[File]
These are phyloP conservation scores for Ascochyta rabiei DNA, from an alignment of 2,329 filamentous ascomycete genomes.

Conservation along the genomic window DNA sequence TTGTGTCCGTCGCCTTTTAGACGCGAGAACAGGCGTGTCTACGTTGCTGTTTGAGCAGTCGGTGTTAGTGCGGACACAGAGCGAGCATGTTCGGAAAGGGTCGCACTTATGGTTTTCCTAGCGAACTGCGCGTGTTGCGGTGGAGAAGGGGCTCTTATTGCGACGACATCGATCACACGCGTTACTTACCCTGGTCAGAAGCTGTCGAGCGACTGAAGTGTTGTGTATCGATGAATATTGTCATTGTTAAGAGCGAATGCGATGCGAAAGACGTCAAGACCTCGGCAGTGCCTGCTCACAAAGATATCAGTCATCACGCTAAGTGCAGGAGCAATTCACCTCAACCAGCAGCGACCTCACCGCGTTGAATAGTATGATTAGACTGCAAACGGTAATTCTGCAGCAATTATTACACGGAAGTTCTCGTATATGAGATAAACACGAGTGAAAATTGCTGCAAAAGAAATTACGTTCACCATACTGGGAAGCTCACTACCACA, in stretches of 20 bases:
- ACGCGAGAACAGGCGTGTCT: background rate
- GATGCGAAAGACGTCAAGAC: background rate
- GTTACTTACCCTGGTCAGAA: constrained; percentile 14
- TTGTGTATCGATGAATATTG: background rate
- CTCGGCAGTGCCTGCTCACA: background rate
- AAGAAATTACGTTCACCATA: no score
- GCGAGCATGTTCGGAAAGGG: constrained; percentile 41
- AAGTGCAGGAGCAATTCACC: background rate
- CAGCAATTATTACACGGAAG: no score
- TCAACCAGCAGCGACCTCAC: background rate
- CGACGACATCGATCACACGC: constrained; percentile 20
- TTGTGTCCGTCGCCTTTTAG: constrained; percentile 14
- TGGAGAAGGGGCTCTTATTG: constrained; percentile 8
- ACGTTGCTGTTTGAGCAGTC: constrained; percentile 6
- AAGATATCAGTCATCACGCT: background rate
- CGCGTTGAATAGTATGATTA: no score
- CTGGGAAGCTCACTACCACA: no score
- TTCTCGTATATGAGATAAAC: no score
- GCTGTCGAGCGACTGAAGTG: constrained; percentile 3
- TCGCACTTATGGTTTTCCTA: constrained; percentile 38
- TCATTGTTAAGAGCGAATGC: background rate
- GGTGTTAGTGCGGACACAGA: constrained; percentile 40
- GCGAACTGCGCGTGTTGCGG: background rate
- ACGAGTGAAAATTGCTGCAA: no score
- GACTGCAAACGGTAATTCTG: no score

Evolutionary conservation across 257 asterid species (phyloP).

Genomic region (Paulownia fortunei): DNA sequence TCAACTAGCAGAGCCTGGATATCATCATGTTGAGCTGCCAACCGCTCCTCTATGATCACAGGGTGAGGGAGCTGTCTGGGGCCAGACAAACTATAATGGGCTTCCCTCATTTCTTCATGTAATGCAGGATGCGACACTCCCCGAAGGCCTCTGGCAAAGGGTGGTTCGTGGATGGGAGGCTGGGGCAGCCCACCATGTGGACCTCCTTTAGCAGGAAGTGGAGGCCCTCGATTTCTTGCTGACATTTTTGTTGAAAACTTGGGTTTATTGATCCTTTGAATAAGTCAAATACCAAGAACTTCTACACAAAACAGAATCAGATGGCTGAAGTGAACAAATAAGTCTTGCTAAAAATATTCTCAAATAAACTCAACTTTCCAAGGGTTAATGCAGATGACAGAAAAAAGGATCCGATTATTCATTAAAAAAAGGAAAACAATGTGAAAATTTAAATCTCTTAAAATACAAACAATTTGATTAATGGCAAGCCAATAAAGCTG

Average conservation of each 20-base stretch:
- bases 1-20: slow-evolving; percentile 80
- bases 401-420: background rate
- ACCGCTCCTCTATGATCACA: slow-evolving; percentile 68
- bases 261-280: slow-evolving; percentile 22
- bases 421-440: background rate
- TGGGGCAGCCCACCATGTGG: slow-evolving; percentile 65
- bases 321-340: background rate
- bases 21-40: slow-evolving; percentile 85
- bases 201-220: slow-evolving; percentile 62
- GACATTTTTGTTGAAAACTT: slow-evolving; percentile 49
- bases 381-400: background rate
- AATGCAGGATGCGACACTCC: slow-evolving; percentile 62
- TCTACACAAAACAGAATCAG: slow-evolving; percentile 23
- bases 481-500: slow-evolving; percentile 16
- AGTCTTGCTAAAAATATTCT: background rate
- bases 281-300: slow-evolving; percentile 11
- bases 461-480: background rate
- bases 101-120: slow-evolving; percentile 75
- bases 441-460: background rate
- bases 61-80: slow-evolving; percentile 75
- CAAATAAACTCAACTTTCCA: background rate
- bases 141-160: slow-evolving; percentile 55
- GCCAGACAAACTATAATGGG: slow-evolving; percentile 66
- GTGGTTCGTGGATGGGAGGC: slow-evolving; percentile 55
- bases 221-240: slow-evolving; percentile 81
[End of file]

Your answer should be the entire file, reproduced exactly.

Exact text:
These are phyloP conservation scores for Ascochyta rabiei DNA, from an alignment of 2,329 filamentous ascomycete genomes.

Conservation along the genomic window DNA sequence TTGTGTCCGTCGCCTTTTAGACGCGAGAACAGGCGTGTCTACGTTGCTGTTTGAGCAGTCGGTGTTAGTGCGGACACAGAGCGAGCATGTTCGGAAAGGGTCGCACTTATGGTTTTCCTAGCGAACTGCGCGTGTTGCGGTGGAGAAGGGGCTCTTATTGCGACGACATCGATCACACGCGTTACTTACCCTGGTCAGAAGCTGTCGAGCGACTGAAGTGTTGTGTATCGATGAATATTGTCATTGTTAAGAGCGAATGCGATGCGAAAGACGTCAAGACCTCGGCAGTGCCTGCTCACAAAGATATCAGTCATCACGCTAAGTGCAGGAGCAATTCACCTCAACCAGCAGCGACCTCACCGCGTTGAATAGTATGATTAGACTGCAAACGGTAATTCTGCAGCAATTATTACACGGAAGTTCTCGTATATGAGATAAACACGAGTGAAAATTGCTGCAAAAGAAATTACGTTCACCATACTGGGAAGCTCACTACCACA, in stretches of 20 bases:
- ACGCGAGAACAGGCGTGTCT: background rate
- GATGCGAAAGACGTCAAGAC: background rate
- GTTACTTACCCTGGTCAGAA: constrained; percentile 14
- TTGTGTATCGATGAATATTG: background rate
- CTCGGCAGTGCCTGCTCACA: background rate
- AAGAAATTACGTTCACCATA: no score
- GCGAGCATGTTCGGAAAGGG: constrained; percentile 41
- AAGTGCAGGAGCAATTCACC: background rate
- CAGCAATTATTACACGGAAG: no score
- TCAACCAGCAGCGACCTCAC: background rate
- CGACGACATCGATCACACGC: constrained; percentile 20
- TTGTGTCCGTCGCCTTTTAG: constrained; percentile 14
- TGGAGAAGGGGCTCTTATTG: constrained; percentile 8
- ACGTTGCTGTTTGAGCAGTC: constrained; percentile 6
- AAGATATCAGTCATCACGCT: background rate
- CGCGTTGAATAGTATGATTA: no score
- CTGGGAAGCTCACTACCACA: no score
- TTCTCGTATATGAGATAAAC: no score
- GCTGTCGAGCGACTGAAGTG: constrained; percentile 3
- TCGCACTTATGGTTTTCCTA: constrained; percentile 38
- TCATTGTTAAGAGCGAATGC: background rate
- GGTGTTAGTGCGGACACAGA: constrained; percentile 40
- GCGAACTGCGCGTGTTGCGG: background rate
- ACGAGTGAAAATTGCTGCAA: no score
- GACTGCAAACGGTAATTCTG: no score

Evolutionary conservation across 257 asterid species (phyloP).

Genomic region (Paulownia fortunei): DNA sequence TCAACTAGCAGAGCCTGGATATCATCATGTTGAGCTGCCAACCGCTCCTCTATGATCACAGGGTGAGGGAGCTGTCTGGGGCCAGACAAACTATAATGGGCTTCCCTCATTTCTTCATGTAATGCAGGATGCGACACTCCCCGAAGGCCTCTGGCAAAGGGTGGTTCGTGGATGGGAGGCTGGGGCAGCCCACCATGTGGACCTCCTTTAGCAGGAAGTGGAGGCCCTCGATTTCTTGCTGACATTTTTGTTGAAAACTTGGGTTTATTGATCCTTTGAATAAGTCAAATACCAAGAACTTCTACACAAAACAGAATCAGATGGCTGAAGTGAACAAATAAGTCTTGCTAAAAATATTCTCAAATAAACTCAACTTTCCAAGGGTTAATGCAGATGACAGAAAAAAGGATCCGATTATTCATTAAAAAAAGGAAAACAATGTGAAAATTTAAATCTCTTAAAATACAAACAATTTGATTAATGGCAAGCCAATAAAGCTG

Average conservation of each 20-base stretch:
- bases 1-20: slow-evolving; percentile 80
- bases 401-420: background rate
- ACCGCTCCTCTATGATCACA: slow-evolving; percentile 68
- bases 261-280: slow-evolving; percentile 22
- bases 421-440: background rate
- TGGGGCAGCCCACCATGTGG: slow-evolving; percentile 65
- bases 321-340: background rate
- bases 21-40: slow-evolving; percentile 85
- bases 201-220: slow-evolving; percentile 62
- GACATTTTTGTTGAAAACTT: slow-evolving; percentile 49
- bases 381-400: background rate
- AATGCAGGATGCGACACTCC: slow-evolving; percentile 62
- TCTACACAAAACAGAATCAG: slow-evolving; percentile 23
- bases 481-500: slow-evolving; percentile 16
- AGTCTTGCTAAAAATATTCT: background rate
- bases 281-300: slow-evolving; percentile 11
- bases 461-480: background rate
- bases 101-120: slow-evolving; percentile 75
- bases 441-460: background rate
- bases 61-80: slow-evolving; percentile 75
- CAAATAAACTCAACTTTCCA: background rate
- bases 141-160: slow-evolving; percentile 55
- GCCAGACAAACTATAATGGG: slow-evolving; percentile 66
- GTGGTTCGTGGATGGGAGGC: slow-evolving; percentile 55
- bases 221-240: slow-evolving; percentile 81